As the messy situation has dragged on, users have been none the wiser as the app continues to function normally. Trump’s initial threat to leave U.S. users in the dark unless a sale happened has appeared to diminish, and some observers wonder if the delays in the process might continue until Joe Biden is sworn in as president in January. A reconfiguration of TikTok’s ownership could still happen in a new administration, but Biden’s background suggests other scenarios besides the sell-it-or-else approach taken by Trump.

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‘America Is Back’: Biden Pushes Past Trump Era With Nominees

WILMINGTON, Del. (AP) — Declaring “America is back,” President-elect Joe Biden introduced his national security team, his first substantive offering of how he’ll shift from Trump-era “America First” policies by relying on experts from the Democratic establishment to be some of his most important advisers.

“Together, these public servants will restore America globally, its global leadership and its moral leadership,” Biden said Tuesday from a theater in his longtime home of Wilmington, Delaware. “It’s a team that reflects the fact that America is back, ready to lead the world, not retreat from it.”

The nominees are all Washington veterans with ties to the Obama administration, a sign of Biden’s effort to resume some form of normalcy after the tumult of President Donald Trump’s four years in office. Another sign that Biden will soon be in charge: He scheduled a Thanksgiving address to the nation for Wednesday afternoon, planning to focus his remarks on shared sacrifices during the holiday season and expressing confidence that Americans will get through the pandemic together.

There are risks to choosing experienced hands from the previous Democratic administration. Besides Republican attacks, progressives fret that Biden is tapping some officials who were too cautious and incremental the last time they held power.

Still, Biden’s nominees were a clear departure from Trump, whose Cabinet has largely consisted of men, almost all of them white. Biden’s picks included several women and people of color, some of whom would break barriers if confirmed to their new positions.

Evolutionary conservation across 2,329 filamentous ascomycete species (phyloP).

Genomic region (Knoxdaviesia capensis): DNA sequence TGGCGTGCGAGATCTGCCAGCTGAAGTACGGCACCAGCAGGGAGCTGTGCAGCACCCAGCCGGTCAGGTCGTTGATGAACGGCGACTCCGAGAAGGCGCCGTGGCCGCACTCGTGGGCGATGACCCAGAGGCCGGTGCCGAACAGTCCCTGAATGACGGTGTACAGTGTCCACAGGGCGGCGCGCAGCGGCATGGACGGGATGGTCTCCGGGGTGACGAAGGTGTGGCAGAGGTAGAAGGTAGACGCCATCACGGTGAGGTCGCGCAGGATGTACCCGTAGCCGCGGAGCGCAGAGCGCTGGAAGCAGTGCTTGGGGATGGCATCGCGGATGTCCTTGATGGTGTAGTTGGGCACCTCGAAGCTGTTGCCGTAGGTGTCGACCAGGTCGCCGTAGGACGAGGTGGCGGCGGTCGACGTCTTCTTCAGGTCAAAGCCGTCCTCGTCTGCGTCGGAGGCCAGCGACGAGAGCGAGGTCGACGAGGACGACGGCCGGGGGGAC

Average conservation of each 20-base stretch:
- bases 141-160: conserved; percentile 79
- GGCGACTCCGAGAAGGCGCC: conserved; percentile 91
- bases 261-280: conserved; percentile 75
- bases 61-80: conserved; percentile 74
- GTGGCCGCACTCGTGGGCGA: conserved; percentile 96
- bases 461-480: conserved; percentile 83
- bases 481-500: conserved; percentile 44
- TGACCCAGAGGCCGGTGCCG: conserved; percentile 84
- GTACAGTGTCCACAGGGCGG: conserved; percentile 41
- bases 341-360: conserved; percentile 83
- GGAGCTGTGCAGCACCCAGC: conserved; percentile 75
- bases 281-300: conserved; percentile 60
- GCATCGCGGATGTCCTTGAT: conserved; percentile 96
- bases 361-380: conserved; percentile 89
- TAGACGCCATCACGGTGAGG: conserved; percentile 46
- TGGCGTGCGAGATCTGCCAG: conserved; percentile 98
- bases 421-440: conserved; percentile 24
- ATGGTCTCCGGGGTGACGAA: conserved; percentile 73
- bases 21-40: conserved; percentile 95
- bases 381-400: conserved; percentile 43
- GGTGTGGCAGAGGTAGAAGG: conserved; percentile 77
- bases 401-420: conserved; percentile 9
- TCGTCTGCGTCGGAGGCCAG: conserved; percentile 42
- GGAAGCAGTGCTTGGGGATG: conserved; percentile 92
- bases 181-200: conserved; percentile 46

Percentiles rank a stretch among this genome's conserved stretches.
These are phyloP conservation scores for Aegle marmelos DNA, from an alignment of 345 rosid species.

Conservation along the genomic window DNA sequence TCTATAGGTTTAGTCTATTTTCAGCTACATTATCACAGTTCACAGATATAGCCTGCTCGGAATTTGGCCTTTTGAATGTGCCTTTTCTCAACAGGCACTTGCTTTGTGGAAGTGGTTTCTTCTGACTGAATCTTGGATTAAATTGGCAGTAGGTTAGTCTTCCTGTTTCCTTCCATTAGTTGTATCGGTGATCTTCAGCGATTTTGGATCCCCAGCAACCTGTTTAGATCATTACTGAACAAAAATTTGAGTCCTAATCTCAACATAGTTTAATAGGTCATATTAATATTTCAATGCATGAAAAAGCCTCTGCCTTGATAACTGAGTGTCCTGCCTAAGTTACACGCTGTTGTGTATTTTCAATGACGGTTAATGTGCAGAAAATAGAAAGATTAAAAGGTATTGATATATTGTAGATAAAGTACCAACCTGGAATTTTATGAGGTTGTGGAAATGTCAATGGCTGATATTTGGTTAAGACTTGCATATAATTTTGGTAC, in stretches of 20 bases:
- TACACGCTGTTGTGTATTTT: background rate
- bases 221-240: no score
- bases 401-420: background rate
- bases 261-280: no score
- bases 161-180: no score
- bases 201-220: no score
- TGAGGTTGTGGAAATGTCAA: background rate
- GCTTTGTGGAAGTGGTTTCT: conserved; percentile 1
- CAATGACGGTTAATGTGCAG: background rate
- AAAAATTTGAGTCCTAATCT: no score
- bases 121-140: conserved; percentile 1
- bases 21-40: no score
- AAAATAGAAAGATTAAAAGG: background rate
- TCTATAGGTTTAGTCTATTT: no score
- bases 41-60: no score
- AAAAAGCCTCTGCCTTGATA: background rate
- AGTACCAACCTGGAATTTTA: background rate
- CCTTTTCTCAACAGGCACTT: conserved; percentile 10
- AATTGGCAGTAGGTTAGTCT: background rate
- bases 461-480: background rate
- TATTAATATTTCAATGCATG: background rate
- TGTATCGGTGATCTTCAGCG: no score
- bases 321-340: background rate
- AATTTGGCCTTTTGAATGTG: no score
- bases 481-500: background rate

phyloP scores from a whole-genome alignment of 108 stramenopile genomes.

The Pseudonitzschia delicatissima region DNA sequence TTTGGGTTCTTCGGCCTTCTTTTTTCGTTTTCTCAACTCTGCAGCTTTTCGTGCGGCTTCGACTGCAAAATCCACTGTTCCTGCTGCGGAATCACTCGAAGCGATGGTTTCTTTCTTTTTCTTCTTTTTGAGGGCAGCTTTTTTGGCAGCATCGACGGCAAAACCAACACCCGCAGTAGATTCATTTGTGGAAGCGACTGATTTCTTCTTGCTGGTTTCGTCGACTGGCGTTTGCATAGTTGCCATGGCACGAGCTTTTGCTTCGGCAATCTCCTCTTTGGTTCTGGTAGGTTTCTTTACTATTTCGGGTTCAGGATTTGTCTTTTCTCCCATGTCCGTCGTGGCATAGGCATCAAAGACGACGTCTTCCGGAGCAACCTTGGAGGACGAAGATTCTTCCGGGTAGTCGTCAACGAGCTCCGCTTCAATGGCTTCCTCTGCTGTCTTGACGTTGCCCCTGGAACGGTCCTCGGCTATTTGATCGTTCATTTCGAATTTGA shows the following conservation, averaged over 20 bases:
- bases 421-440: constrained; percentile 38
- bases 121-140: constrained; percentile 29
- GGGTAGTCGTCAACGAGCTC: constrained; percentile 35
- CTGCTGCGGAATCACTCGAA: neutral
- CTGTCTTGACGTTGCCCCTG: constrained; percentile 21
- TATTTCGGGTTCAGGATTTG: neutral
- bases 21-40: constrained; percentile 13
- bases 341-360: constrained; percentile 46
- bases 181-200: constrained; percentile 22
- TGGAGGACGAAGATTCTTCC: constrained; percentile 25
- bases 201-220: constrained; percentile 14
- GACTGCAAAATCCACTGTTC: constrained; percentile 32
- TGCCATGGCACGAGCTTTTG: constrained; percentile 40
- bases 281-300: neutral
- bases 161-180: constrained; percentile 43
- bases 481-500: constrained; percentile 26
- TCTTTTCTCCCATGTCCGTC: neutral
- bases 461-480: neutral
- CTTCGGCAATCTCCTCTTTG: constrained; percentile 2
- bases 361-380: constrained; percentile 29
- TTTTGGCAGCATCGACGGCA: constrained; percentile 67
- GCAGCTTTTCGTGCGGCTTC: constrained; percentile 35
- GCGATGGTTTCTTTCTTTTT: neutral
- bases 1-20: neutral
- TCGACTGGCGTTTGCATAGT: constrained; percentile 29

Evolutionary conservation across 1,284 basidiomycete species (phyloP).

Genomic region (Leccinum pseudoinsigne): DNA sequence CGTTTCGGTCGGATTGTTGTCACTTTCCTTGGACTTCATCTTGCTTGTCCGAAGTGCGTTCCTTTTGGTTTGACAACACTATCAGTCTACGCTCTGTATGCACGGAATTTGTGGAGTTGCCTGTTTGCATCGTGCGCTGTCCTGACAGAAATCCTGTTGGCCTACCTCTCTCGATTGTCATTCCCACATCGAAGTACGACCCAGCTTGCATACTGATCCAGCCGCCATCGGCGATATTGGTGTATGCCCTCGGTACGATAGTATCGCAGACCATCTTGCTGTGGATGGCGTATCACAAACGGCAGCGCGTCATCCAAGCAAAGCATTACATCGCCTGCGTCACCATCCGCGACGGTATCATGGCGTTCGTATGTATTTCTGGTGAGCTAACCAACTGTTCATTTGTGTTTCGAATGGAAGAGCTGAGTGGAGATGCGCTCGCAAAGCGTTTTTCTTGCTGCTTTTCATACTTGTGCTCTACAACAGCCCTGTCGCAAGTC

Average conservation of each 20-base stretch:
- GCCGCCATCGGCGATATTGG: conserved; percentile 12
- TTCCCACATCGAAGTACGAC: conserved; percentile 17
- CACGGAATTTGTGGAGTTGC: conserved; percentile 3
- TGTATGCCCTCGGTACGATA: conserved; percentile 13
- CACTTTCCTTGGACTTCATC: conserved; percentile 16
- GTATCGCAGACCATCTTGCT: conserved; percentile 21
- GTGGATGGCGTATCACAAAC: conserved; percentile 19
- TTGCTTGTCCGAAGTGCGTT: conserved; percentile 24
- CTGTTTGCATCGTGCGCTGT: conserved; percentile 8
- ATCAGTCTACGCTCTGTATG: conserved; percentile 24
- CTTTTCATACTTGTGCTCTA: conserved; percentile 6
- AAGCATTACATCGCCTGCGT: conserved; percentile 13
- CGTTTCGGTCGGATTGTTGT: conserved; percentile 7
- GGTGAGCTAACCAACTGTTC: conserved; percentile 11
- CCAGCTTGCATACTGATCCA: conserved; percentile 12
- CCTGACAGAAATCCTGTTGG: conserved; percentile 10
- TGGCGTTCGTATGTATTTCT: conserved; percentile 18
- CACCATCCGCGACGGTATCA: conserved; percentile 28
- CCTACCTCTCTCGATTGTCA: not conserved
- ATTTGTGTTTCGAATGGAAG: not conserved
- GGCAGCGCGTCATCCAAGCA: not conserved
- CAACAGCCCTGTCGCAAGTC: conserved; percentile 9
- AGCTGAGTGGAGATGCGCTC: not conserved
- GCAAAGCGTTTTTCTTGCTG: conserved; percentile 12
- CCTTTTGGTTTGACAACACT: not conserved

On Tuesday they stood behind Biden and Vice President-elect Kamala Harris spaced apart and wearing masks to prevent the spread of the coronavirus, a contrast with Trump and many of his top aides who have largely eschewed facial coverings.

The president-elect’s team includes Antony Blinken, a veteran foreign policy hand well-regarded on Capitol Hill whose ties to Biden go back some 20 years, for secretary of state; lawyer Alejandro Mayorkas to be homeland security secretary; veteran diplomat Linda Thomas-Greenfield to be U.S. ambassador to the United Nations; and Obama White House alumnus Jake Sullivan as national security adviser.

Avril Haines, a former deputy director of the CIA, was picked to serve as director of national intelligence, the first woman to hold that post, and former Secretary of State John Kerry will make a curtain call as a special envoy on climate change. Kerry and Sullivan’s position will not require Senate confirmation.

With the Senate’s balance of power hinging on two runoff races in Georgia that will be decided in January, some Senate Republicans have already expressed antipathy to Biden’s picks as little more than Obama world retreads.

Sen. Tom Cotton, an Arkansas Republican and potential 2024 presidential candidate, argued that Biden is surrounding himself with people who will go soft on China.